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    • New note by bobjonkman 26 June 2022
      I've never played #Minecraft - Is this #Federated software? Is it #FreeSoftware? If so, how can Microsoft control what's happening on someone's private server? Even if such code existed in a #FreeSoftware application, I would have thought there'd be a fork that eliminates that external control. It's time for that now. But if #Minecraft isn't […]
    • bobjonkman repeated a notice by lnxw48a1 26 June 2022
      RT @lnxw48a1 Seen via @sullybiker https://freeradical.zone/@thenewoil/108539077382008407 Microsoft bans in #Minecraft will soon carry over to privately run servers as well. One commenter said "Seems like there is a really simple solution here: Don't be a toxic asshole on a public server." But once $CORPORATION starts interfering with privately hosted servers in any way, those servers' […]
    • New note by bobjonkman 27 May 2022
      Mind you, there's something charming and soporific about listening to a professional baseball game with an old-fashioned, laid-back announcer. But most of those have retired... #ASMR
    • New note by bobjonkman 27 May 2022
      Applies to all professional #Sportsball: begging to see overpaid drug-users doing something that the rest of us would gladly do for free. When I walked our dog we'd pass the local baseball field, and we'd stop and watch the game for hours. But the one time I went to a professional baseball match (Toronto Blue […]
    • New note by bobjonkman 19 May 2022
      I've had all my clocks and watches on 24hr time ever since...
    • New note by bobjonkman 19 May 2022
      When I was a young pup, just started my first job. Woke up at 4:30 one day, panicked, "I've slept through the whole day, I'll get fired!!" It was 4:30am, of course. Don't recall if I got back to sleep or not.
    • bobjonkman repeated a notice by lnxw48a1 19 May 2022
      RT @lnxw48a1 I woke up around 02:45, thinking it was 07:45. Before 03:00, I realized it wasn’t time to get up. I still really feel the lack of #sleep 💤.
    • Favorite 19 May 2022
      bobjonkman favorited something by lnxw48a1: I woke up around 02:45, thinking it was 07:45. Before 03:00, I realized it wasn’t time to get up. I still really feel the lack of #sleep 💤.
    • New note by bobjonkman 14 May 2022
      "A Supreme Court that doesn't give a damn what the public wants ... is exactly what a Supreme Court is for, actually." True enough. But elected representatives in government *are* supposed to do what people want, that's why they get elected. If they had fulfilled their obligations to actually represent the citizens' wants then the […]
    • bobjonkman repeated a notice by clacke 14 May 2022
      RT @clacke People, not all people but most people, are angry about the wrong thing. I agree that Roe v Wade being canceled is a bad outcome. I agree that women should have the right to their bodies, but here's my possibly unpopular take: A Supreme Court that doesn't give a damn what the public […]

Archive for October, 2011

How to hold a Key Signing Party

Posted by Bob Jonkman on 14th October 2011

Key in lock

Key by Quasimondo

While planning a Keysigning Party, the organizer suggested that among the things to bring:

Some ID would also be a good idea, for those who do not already know you.

No no no.

If people don’t know you, then they shouldn’t be signing your key. If you don’t know someone, then you shouldn’t be signing their key.

Using ID of any sort is assigning trust by proxy to an “authority”. You’re no longer vouching for a person based on your own knowledge, but relying on the “authority” to provide that trust. If you’re going to rely on third-party authorities you might as well revert to a hierarchical PKI and pay lots of money to a certificate authority to assign levels of trust for you.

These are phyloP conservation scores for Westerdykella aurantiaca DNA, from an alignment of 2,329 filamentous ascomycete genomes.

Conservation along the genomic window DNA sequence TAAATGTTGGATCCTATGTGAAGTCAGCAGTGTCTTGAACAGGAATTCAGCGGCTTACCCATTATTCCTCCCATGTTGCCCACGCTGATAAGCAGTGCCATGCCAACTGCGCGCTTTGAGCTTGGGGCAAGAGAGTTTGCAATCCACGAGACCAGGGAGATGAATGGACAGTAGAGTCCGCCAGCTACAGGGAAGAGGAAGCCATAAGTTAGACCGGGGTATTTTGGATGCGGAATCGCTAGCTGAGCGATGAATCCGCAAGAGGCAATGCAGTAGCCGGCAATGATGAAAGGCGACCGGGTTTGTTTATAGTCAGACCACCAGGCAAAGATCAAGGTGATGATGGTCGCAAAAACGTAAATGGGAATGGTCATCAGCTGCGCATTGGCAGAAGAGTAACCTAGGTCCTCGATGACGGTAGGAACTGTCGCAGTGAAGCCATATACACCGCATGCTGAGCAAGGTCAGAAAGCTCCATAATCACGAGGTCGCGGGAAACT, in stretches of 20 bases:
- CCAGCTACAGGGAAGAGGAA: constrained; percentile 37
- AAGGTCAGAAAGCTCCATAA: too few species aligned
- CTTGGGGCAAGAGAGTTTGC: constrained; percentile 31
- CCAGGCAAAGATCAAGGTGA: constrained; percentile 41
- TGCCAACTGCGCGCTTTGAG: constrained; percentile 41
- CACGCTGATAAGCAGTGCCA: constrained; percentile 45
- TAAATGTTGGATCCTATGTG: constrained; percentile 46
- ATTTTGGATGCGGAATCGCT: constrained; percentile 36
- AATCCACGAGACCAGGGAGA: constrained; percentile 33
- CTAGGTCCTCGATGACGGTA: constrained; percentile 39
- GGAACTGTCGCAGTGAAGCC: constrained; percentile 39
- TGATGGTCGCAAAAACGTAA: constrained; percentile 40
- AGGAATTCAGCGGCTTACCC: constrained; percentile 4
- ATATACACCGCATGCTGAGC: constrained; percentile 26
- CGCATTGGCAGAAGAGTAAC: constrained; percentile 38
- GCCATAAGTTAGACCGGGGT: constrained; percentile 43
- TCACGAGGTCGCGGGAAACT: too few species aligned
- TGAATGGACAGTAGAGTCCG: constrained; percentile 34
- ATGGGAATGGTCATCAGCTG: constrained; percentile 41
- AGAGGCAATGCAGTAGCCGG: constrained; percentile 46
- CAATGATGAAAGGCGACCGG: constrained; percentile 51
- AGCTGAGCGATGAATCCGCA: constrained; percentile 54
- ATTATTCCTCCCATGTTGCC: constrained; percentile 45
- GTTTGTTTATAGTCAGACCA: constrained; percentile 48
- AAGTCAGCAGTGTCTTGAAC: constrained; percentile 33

The point of the keysigning is to associate a key value with a real person, with no opportunity for a Man in the Middle attack [1]. It is not to verify name, address and permission to drive in Ontario.

When I sign your key it is not because the government says that you’re allowed to drive under your name, but I sign your key because I believe that you’re the same guy who drinks Jagermeister and hacks on Blackberries and hangs out at the Syrup Festival. It is based on my personal knowledge of you, and my trust in your claim that you own the GPG key with fingerprint D2CCE5EA [2].

The Web of Trust extends this, so that since I trust your identity and judgment, I’m also likely to grant some level of trust to the people you trust. After a successful keysigning party then I’m going to trust many more people because they’re all trusted by people I trust. And I’ll be trusted by more people, because they trust the people who have signed my key.

So, how do you hold a keysigning party? Here’s an excerpt from the PGP FAQ:

I’ve written complete instructions for holding a Formal Keysigning.

The comp.security.pgp FAQ

Wouter Slegers

This FAQ is copyright © 2001 by Wouter Slegers.

It may be distributed freely in online electronic form, provided the copyright notice is left intact. Since this FAQ is always available from USENET and the PGP network, there should be no problems getting access to it. However mirrors with outdated versions can confuse the users, so I request you not to mirror this FAQ elsewhere.

[…]

Q: What’s a key signing party?

A: A key signing party is a get-together with various other users of PGP for the purpose of meeting and signing keys. This helps to extend the web of trust to a great degree, making it easier for you to find one or more trusted paths to someone whose public key you didn’t have.

Kevin Herron has an example of a keysigning party announcement page [3].

Q: How do I organize a key signing party?

A: Though the idea is simple, actually doing it is a bit complex, because you don’t want to compromise other people’s private keys or spread viruses (which is a risk whenever floppies are swapped willy-nilly). Usually, these parties involve meeting everyone at the party, verifying their identity and getting key fingerprints from them, and signing their key at home.